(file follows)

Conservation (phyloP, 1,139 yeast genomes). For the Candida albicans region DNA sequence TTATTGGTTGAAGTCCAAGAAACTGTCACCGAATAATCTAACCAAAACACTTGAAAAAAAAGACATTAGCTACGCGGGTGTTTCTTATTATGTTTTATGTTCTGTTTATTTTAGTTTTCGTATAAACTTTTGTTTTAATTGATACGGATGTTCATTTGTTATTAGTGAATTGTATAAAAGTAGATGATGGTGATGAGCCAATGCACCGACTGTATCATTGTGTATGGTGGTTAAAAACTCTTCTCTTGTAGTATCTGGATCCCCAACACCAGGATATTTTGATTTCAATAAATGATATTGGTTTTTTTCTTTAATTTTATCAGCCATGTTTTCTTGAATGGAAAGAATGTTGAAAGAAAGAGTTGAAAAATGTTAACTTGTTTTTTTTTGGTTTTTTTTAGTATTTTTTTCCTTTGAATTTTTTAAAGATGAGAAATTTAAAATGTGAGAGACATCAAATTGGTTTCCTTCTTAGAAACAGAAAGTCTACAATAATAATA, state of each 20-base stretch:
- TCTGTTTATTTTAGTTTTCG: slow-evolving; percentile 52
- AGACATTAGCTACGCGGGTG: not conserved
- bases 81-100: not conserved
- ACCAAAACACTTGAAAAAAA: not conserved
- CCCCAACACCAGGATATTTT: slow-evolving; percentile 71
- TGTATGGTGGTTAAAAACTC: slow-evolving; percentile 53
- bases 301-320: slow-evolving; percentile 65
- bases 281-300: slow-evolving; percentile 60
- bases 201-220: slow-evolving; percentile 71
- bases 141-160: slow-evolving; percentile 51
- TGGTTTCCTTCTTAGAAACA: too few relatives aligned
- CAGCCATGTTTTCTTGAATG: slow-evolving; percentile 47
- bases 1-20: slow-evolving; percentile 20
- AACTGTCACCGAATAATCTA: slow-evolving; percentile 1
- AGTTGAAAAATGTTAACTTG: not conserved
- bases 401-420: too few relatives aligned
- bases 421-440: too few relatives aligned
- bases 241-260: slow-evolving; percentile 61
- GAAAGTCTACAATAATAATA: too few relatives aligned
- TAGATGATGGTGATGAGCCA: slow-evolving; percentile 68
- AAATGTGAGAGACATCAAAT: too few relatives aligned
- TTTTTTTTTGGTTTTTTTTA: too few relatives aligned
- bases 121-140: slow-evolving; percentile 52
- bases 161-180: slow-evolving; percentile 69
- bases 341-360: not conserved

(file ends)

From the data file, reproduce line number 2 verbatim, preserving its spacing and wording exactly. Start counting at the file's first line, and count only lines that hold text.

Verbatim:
- TCTGTTTATTTTAGTTTTCG: slow-evolving; percentile 52